Even Trump Can’t Explain What Happened in Singapore

“Wouldn’t that make a great condo?”

The Straits Times/ZUMA

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President Donald Trump is striking a triumphant note following his first face-to-face meeting with North Korean leader Kim Jong Un, declaring to reporters Tuesday that the world was going to be “very impressed” with the agreement they signed.

Despite the president’s confidence, details surrounding the document remain vague, with reports suggesting it appears to lack firm commitments by Kim. The document purportedly makes no mention of North Korea’s human rights violations—a topic Trump had promised would not even be broached during the summit. According to Trump, North Korea will begin steps to denuclearize “very quickly,” while the United States has agreed to halt military exercises in the region. That significant concession appears to have blindsided the South Korean government

But while the world scrambles to make sense of what exactly the summit may have achieved, Trump’s remarks at a press conference in Singapore shortly after the meeting appear to only be adding doubt to an already confusing situation. Let’s take a look.

Trump on whether the agreement included specific timetables or commitments:

“It does take a long time to, you know, to pull off complete denuclearization. It takes a long time. Scientifically, you have to wait certain periods of time.”

The response all but confirmed there was no timetable.

Trump on Kim’s devastating record on human rights:

Despite Trump’s earlier commitment, the president said he did indeed discuss human rights with Kim. “It’s a rough situation over there. There’s no question about it. We did discuss it today, pretty strongly, I mean knowing what the main purpose of what we were doing is denuking. But we discussed it in pretty good length—we’ll be doing something on it.”

The president then appeared to downplay North Korea’s human rights record by noting, “It’s rough in a lot of places, by the way, not just there.”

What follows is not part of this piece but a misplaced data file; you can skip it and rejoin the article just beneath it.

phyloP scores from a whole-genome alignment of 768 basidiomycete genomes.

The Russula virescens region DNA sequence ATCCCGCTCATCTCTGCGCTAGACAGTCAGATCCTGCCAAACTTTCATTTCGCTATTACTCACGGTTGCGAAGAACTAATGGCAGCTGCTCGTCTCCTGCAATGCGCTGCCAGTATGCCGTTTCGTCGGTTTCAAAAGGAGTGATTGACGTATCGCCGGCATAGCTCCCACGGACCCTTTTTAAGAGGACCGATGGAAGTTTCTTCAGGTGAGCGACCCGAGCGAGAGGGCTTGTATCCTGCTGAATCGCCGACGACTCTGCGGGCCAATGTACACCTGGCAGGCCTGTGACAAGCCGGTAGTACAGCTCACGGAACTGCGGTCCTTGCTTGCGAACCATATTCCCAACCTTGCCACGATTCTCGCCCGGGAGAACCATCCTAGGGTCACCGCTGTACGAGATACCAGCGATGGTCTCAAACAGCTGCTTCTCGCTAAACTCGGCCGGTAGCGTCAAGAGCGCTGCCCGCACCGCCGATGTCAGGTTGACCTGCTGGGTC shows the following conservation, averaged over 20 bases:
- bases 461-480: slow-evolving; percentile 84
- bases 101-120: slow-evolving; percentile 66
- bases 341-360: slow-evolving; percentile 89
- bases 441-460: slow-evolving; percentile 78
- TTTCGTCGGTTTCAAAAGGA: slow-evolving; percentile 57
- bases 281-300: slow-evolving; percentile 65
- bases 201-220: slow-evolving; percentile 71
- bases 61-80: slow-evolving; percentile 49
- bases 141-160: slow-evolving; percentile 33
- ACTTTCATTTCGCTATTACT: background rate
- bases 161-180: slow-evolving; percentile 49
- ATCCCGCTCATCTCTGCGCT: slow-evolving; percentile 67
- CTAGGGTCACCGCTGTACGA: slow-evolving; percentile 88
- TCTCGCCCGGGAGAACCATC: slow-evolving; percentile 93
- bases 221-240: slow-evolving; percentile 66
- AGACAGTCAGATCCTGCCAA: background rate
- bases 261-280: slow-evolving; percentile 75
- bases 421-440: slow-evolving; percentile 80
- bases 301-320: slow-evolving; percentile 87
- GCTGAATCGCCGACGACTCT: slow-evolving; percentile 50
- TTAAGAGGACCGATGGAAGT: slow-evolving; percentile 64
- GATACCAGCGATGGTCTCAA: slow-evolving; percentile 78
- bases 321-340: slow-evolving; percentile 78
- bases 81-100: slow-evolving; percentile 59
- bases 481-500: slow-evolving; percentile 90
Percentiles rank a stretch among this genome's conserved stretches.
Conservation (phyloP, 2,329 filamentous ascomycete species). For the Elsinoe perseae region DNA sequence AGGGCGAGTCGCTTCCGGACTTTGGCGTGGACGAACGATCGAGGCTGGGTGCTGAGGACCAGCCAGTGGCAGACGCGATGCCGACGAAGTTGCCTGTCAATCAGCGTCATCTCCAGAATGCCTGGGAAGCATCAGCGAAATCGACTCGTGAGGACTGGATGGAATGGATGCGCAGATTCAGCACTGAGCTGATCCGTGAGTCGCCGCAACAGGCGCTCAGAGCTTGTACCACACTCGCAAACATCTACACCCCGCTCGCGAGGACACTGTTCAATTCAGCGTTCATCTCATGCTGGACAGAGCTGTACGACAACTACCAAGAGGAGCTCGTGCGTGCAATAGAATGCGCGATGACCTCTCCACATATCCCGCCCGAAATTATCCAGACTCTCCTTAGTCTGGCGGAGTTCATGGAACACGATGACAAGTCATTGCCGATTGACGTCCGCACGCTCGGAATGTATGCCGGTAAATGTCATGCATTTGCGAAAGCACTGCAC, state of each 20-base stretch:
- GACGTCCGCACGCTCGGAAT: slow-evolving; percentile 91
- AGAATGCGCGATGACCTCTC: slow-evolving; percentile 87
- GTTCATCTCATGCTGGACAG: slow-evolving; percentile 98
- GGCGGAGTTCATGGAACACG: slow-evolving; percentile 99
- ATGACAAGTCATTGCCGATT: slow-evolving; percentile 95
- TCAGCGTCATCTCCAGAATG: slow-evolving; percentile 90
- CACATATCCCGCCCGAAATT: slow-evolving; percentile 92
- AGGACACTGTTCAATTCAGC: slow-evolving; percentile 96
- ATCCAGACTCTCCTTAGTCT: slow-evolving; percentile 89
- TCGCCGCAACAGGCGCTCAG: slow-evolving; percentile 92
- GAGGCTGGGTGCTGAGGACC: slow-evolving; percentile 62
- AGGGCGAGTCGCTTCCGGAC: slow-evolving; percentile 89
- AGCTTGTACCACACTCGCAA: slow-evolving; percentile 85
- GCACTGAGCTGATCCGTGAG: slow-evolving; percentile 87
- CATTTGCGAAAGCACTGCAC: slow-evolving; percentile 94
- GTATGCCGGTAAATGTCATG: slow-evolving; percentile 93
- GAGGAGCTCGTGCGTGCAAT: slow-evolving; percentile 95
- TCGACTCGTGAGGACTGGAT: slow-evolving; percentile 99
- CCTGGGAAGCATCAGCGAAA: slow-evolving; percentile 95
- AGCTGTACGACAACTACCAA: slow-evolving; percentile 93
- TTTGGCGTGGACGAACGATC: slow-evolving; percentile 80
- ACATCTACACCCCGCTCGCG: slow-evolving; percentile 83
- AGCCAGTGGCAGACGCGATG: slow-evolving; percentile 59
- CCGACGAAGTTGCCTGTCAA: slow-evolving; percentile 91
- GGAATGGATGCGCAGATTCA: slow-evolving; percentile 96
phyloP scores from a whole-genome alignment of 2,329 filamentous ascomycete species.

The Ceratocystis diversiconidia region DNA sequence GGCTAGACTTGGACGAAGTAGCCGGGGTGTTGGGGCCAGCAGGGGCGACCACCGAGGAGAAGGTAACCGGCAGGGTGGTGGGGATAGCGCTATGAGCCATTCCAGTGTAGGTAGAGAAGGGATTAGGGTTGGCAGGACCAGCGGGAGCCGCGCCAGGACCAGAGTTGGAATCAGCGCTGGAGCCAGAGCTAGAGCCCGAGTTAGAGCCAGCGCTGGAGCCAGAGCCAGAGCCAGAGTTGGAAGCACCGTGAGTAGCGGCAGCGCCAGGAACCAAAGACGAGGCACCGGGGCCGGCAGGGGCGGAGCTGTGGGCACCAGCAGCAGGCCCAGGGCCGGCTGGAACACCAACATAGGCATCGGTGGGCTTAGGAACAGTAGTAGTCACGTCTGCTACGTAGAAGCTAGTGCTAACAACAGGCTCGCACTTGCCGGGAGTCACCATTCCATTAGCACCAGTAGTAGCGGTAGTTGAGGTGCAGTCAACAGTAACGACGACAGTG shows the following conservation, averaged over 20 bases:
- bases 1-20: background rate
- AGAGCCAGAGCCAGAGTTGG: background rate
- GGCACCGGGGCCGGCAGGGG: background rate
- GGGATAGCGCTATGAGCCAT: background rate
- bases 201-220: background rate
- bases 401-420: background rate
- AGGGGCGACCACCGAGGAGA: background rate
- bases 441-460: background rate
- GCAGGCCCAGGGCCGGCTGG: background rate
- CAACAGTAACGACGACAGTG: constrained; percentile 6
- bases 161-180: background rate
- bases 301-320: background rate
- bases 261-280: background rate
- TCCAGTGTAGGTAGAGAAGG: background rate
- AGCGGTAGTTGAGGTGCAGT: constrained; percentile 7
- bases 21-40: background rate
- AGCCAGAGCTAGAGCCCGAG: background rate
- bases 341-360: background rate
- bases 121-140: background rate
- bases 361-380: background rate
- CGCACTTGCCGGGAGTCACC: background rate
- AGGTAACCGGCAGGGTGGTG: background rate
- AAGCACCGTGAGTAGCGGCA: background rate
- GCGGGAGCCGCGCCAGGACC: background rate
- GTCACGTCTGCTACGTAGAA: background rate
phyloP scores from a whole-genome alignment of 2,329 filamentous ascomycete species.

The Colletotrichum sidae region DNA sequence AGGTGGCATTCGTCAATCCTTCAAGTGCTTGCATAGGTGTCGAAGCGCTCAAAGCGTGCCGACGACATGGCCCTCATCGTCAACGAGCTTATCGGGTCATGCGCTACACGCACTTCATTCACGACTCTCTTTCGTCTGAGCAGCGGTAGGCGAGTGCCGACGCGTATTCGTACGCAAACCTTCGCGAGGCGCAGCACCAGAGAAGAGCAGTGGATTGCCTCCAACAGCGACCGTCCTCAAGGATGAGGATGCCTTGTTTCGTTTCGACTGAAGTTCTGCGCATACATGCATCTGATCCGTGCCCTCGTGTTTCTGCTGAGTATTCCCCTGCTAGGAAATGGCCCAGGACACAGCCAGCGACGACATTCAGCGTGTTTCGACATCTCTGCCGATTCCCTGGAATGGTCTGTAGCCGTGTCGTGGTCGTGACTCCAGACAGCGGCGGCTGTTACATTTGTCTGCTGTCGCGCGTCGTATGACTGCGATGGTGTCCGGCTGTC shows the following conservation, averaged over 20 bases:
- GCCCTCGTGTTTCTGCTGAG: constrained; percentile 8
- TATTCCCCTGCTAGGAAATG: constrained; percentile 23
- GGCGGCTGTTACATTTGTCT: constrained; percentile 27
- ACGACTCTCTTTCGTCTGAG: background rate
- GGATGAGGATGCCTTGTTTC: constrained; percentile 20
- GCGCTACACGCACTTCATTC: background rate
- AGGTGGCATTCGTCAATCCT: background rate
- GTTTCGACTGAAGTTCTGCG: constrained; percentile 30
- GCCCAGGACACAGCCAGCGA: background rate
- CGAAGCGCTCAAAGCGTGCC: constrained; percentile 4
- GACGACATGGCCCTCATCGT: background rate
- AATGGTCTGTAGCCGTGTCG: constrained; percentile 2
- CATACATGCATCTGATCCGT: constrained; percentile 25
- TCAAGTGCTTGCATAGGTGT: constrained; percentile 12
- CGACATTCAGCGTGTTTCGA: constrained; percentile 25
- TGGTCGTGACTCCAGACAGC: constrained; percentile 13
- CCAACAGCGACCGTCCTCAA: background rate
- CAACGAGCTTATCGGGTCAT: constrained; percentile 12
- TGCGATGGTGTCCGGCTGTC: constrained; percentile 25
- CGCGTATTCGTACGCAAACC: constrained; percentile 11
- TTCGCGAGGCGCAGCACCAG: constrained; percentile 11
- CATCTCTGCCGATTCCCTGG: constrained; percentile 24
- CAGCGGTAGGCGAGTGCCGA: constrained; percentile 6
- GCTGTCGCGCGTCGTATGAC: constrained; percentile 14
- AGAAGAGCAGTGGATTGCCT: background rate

Trump on North Korea’s real estate potential:

“They have great beaches,” Trump said. “You see that whenever they’re exploding their cannons into the ocean. I said, ‘Boy, look at that view. Wouldn’t that make a great condo?'”

Trump on skepticism of Kim’s trustworthiness:

“I may be wrong, I mean I may stand before you in six months and say, ‘Hey, I was wrong.'”

Then, in a moment of honesty, the president quickly added, “I don’t know that I’ll ever admit that, but I’ll find some kind of an excuse.”

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Minority rule, corruption, disinformation, attacks on those who dare tell the truth: There is a direct line from what's happening in Russia and Ukraine to what's happening here at home. And that's what MoJo's Monika Bauerlein writes about in "Their Fight Is Our Fight" to unpack the information war we find ourselves in and share a few examples to show why the power of independent, reader-supported journalism is such a threat to authoritarians.

Corrupt leaders the world over can (and will) try to shut down the truth, but when the truth has millions of people on its side, you can't keep it down for good. And there's no more powerful or urgent argument for your support of Mother Jones' journalism right now than that. We need to raise about $450,000 to hit our online fundraising budget in these next few months, so please read more from Monika and pitch in if you can.

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